Temperance and Epistemic Purity in Plato's Phaedo

Patricia Marechal*

*Corresponding author for this work

Research output: Contribution to journalArticlepeer-review


In this paper I examine the moral psychology of the Phaedo and argue that the philosophical life in this dialogue is a temperate life, and that temperance consists in exercising epistemic discernment by actively withdrawing assent from incorrect evaluations the body inclines us to make. Philosophers deal with bodily affections by taking a correct epistemic stance. Exercising temperance thus understood is a necessary condition both for developing and strengthening rational capacities, and for fixing accurate beliefs about value. The purification philosophers strive for, and the purifying role of philosophy, should then be understood as a clarificatory act consisting in making one's thoughts clear and withdrawing assent from erroneous evaluative content in our desires and pleasures. Along the way, I argue that philosophers must neither avoid situations and activities that cause bodily affections as much as possible, nor ignore or care little about them.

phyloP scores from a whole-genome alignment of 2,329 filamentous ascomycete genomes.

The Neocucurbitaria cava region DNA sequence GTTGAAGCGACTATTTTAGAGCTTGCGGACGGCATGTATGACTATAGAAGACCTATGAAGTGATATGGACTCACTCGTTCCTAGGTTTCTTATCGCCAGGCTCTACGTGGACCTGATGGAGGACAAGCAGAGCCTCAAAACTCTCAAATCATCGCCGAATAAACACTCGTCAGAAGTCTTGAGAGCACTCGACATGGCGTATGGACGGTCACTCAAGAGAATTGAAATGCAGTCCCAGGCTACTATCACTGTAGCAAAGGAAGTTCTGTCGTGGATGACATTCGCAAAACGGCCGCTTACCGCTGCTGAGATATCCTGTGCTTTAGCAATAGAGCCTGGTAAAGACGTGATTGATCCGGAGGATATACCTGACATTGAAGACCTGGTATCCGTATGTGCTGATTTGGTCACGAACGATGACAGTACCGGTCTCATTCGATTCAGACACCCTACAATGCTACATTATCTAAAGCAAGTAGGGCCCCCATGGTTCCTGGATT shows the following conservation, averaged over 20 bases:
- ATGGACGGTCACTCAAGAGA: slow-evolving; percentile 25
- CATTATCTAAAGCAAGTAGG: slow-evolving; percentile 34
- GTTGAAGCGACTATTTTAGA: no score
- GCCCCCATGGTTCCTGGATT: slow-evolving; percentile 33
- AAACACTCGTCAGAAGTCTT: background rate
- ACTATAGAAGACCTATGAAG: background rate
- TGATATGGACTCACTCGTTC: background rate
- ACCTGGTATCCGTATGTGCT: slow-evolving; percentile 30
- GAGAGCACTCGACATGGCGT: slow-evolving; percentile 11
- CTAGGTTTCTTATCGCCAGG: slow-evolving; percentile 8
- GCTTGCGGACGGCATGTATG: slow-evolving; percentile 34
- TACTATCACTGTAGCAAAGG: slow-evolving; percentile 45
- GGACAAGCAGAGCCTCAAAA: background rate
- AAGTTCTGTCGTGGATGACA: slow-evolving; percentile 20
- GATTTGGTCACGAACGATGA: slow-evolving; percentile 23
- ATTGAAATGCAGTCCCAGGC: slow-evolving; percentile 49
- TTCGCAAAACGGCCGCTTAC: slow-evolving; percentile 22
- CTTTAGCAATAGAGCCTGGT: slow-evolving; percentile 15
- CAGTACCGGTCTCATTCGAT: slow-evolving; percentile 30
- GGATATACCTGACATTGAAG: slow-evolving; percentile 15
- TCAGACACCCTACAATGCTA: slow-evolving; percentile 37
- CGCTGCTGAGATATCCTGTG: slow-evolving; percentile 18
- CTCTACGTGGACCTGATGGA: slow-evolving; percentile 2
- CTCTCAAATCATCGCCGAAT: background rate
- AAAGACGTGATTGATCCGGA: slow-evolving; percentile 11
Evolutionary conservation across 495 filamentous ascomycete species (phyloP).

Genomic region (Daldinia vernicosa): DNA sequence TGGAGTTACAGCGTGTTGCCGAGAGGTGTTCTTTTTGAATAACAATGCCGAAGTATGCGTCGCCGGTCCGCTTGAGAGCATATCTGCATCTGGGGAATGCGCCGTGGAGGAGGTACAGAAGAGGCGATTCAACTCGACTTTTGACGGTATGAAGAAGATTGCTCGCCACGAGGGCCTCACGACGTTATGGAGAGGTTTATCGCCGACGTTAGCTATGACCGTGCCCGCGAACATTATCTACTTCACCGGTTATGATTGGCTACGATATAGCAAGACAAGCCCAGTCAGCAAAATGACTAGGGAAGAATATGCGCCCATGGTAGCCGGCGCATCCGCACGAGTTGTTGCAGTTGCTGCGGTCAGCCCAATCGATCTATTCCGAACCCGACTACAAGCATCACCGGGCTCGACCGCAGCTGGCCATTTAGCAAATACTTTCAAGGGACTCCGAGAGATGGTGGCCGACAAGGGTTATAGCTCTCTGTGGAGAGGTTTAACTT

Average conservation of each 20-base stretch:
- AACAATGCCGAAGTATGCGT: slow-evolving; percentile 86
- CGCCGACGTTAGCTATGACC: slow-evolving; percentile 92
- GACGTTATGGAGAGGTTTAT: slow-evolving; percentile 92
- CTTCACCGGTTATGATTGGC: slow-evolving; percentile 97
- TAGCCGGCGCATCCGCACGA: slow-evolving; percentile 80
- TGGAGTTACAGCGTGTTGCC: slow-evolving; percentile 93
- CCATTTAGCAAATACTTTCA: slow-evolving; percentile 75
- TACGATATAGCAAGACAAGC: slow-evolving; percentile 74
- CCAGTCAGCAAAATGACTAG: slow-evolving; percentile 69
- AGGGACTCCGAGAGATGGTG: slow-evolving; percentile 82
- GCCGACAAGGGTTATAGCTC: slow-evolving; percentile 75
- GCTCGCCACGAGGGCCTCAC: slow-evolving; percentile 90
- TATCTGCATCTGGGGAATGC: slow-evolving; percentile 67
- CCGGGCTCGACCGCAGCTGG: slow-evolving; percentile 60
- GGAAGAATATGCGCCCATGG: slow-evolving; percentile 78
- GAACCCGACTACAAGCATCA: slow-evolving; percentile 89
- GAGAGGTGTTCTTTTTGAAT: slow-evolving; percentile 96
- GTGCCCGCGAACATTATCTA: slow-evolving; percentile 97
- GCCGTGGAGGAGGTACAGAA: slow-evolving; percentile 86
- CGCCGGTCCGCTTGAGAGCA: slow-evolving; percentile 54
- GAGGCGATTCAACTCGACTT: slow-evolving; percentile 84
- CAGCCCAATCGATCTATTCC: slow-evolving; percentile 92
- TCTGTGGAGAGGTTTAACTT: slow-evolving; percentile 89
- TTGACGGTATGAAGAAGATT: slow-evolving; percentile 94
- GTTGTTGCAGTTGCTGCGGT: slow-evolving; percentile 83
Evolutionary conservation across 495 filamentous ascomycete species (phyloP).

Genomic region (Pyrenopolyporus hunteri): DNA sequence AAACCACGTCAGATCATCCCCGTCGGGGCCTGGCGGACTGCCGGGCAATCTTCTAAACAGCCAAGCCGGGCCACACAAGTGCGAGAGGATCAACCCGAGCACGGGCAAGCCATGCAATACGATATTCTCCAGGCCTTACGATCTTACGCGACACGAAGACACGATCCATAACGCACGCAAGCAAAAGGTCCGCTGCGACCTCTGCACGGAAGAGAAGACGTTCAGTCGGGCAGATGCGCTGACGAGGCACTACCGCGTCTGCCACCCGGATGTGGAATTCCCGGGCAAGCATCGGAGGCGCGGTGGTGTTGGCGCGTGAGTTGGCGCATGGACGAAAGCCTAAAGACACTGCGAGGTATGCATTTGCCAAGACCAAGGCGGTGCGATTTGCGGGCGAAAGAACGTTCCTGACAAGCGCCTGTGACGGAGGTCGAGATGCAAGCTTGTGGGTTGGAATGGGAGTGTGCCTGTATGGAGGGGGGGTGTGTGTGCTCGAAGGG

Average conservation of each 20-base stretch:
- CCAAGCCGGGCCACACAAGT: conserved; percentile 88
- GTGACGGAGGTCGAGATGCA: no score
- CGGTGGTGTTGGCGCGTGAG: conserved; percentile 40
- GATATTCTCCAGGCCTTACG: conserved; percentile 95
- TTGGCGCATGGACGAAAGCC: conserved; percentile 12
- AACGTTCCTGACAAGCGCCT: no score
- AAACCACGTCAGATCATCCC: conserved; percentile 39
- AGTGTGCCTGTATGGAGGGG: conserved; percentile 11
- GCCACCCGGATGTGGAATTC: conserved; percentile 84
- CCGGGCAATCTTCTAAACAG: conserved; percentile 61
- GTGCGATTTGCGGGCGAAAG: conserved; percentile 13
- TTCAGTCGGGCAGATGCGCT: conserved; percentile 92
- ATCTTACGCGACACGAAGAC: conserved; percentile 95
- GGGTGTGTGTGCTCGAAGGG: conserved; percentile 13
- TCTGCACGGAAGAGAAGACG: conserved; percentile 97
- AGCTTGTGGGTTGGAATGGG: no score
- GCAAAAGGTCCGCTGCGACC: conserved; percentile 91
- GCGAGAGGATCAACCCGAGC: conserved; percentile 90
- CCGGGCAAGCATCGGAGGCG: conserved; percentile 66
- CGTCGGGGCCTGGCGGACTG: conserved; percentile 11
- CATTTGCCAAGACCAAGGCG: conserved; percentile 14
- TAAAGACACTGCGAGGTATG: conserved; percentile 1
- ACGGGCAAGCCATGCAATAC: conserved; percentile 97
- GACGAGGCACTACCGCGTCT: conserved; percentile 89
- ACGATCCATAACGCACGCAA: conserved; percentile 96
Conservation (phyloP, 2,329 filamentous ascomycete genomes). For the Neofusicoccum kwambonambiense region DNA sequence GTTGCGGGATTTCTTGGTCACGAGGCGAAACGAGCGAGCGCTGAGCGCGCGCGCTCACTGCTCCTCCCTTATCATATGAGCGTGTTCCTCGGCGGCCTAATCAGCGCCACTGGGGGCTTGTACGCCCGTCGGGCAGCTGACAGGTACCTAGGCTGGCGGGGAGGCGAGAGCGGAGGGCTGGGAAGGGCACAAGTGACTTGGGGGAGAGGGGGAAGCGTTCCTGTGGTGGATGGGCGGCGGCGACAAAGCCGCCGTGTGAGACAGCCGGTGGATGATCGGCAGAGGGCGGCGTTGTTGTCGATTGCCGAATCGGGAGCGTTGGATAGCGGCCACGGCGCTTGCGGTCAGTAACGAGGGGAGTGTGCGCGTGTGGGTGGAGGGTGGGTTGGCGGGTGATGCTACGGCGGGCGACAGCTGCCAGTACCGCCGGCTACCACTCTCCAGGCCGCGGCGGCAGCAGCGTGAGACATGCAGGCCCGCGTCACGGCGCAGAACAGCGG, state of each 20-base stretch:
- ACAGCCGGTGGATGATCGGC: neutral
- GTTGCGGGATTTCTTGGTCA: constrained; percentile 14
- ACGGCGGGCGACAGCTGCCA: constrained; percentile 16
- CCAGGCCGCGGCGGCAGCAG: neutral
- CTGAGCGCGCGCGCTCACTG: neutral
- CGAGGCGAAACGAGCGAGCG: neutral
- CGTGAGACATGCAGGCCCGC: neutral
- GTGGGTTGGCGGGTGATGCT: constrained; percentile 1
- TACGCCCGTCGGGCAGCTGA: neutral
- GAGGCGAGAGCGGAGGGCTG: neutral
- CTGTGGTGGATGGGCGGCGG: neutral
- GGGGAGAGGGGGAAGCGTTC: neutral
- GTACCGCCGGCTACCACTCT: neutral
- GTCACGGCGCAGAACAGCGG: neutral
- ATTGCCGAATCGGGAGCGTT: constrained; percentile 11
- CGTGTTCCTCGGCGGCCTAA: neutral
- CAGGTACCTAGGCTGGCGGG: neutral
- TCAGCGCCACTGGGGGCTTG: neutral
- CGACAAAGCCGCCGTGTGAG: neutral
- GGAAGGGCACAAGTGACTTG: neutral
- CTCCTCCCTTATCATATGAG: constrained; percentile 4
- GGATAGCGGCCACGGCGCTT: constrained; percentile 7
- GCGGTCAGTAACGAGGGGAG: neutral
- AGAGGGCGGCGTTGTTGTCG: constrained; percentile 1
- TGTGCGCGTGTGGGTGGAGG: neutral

Original languageEnglish (US)
JournalArchiv fur Geschichte der Philosophie
StateAccepted/In press - 2021

ASJC Scopus subject areas

  • Philosophy


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